The Regulations offer 321(a) buildings three ways to mitigate these fines:

  • Demonstrate "an unexpected or unforeseeable event or condition out of the control of the owner which precludes compliance, where a building was damaged as a result of a disaster." The owner must submit photographic documentation in DOB NOW and a demonstration of how damage to the building has prevented timely compliance.
  • Demonstrate that on or after November 15, 2019, the building has filed for State or City assistance in a qualified energy conservation rehabilitation project.
  • Seek a "Mediated Resolution" with DOB. The criteria for doing so are somewhat different for 321(a) buildings than for other affected buildings. To qualify for a Mediated Resolution a 321(a) building must do three things: (a) submit an affidavit that it is not compliant with Local Law 97; (b) submit proof that it is in compliance with benchmarking requirements; and (c) submit a plan showing compliance with 2030 emissions standards or show completion of all thirteen of the Prescriptive Energy Conservation Measures by December 31, 2025.

Electrification Credit

The rules offer a new beneficial electrification credit for properties which install electric heating, cooling and domestic hot water equipment before 2030, with an even greater credit for pre-2027 installation. These credits can be used to mitigate fines up until 2036.

What’s a board to do now that Local Law 97 is here?

Act quickly. Put Local Law 97 on your agenda immediately as the May 1, 2025, reporting deadline and initial round of penalties is just around the corner, and compliance will require intensive planning. The planning process is so time consuming, specialized boards might want to appoint a committee to address Local Law 97 issues. Additionally, there will be a crunch on labor and materials as thousands of buildings will be simultaneously seeking to comply with Local Law 97, thereby driving up the cost of work. An early start will avoid this crunch and save money.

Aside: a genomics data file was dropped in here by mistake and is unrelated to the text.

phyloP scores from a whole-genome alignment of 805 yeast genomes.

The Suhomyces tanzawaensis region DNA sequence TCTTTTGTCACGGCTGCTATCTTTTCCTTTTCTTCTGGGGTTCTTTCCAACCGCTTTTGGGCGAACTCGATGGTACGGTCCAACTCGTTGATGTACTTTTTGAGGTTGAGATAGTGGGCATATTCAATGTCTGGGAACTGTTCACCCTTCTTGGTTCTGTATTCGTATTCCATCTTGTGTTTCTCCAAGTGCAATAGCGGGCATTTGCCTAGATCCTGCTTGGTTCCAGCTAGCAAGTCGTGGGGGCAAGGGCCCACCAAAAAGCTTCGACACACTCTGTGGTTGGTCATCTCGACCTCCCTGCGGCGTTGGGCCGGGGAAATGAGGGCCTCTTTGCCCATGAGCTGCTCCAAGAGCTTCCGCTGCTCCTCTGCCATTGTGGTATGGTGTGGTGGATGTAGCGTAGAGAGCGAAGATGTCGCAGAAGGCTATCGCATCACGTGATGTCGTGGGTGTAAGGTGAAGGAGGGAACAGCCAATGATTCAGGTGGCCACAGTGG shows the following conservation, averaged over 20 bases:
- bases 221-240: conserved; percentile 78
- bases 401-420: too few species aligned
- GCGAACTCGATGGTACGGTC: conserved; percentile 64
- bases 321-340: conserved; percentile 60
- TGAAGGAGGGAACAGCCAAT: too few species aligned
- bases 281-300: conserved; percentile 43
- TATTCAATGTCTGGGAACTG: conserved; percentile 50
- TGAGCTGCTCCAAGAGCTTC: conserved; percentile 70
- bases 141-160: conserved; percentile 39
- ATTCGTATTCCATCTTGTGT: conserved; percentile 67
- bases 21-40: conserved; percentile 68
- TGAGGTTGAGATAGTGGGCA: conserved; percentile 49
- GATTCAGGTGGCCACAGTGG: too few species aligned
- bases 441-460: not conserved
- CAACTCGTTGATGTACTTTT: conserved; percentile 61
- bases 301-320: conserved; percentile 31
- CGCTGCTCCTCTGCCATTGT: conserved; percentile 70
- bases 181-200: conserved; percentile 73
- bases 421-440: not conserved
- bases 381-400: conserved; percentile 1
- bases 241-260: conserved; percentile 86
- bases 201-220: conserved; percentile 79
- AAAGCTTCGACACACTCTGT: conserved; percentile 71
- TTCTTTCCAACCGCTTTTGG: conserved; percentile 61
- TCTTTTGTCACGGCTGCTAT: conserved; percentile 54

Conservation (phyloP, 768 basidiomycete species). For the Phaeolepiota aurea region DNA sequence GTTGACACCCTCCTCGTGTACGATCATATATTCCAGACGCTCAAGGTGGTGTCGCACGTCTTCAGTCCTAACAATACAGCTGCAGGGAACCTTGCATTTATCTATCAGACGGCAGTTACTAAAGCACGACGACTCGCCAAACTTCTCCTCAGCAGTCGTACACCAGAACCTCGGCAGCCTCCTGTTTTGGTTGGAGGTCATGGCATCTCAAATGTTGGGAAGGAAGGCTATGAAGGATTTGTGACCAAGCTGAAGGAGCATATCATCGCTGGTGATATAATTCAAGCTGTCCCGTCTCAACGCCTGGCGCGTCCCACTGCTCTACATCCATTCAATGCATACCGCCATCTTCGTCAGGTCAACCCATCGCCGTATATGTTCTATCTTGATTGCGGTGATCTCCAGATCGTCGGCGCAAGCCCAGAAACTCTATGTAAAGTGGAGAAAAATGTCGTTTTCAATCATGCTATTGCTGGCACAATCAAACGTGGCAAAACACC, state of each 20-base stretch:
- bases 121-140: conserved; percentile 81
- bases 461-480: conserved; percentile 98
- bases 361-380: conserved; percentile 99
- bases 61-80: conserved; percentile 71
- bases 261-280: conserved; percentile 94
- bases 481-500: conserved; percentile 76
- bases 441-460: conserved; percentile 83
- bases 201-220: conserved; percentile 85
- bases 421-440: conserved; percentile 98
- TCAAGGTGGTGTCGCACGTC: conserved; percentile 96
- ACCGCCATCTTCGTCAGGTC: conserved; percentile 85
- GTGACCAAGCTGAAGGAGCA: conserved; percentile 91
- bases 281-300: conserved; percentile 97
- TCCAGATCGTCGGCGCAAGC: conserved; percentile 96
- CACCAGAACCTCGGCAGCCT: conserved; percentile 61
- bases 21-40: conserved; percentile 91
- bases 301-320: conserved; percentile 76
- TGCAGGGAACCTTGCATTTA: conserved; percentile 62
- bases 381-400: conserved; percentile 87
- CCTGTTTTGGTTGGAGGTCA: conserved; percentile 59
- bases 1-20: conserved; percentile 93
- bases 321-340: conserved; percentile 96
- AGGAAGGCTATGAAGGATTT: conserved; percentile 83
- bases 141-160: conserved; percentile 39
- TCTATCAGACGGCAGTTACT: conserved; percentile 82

• Retain a Local Law 97 consultant to audit building systems and prepare a report as to fine status and provide appropriate compliance options.
  • Assemble a team of other professionals as needed, including engineers and architects, project managers, expediters, attorneys and accountants.
  • Develop a compliance plan. To the extent you are facing fines in 2025, focus on "quick fix" measures to achieve immediate carbon emission reductions, and put consideration of the fine mitigation strategies detailed above on the "front burner" of your agenda.
  • If you are an Article 321(a) building decide, with the advice of your consultant, whether you are going to comply with Local Law 97 by meeting 2020 emissions limits or pursue the Prescriptive Energy Conservation Measure path. If the latter, award contracts and commence work on the various required projects immediately.
  • Consider seeking a "Mediated Resolution" when necessary.
  • Consider financing options, including researching various available grants, governmental assistance programs and tax credits, especially the new electrification credit described above.

[1] There is a fifth criteria, namely that the building is a "critical facility," but that is not applicable to coops or condos.

For more information on condominium and cooperative law matters, please contact:

Bruce A. Cholst at +1 212 592 1621 or [email protected]

© 2024 Herrick, Feinstein LLP. This alert is provided by Herrick, Feinstein LLP to keep its clients and other interested parties informed of current legal developments that may affect or otherwise be of interest to them. The information is not intended as legal advice or legal opinion and should not be construed as such.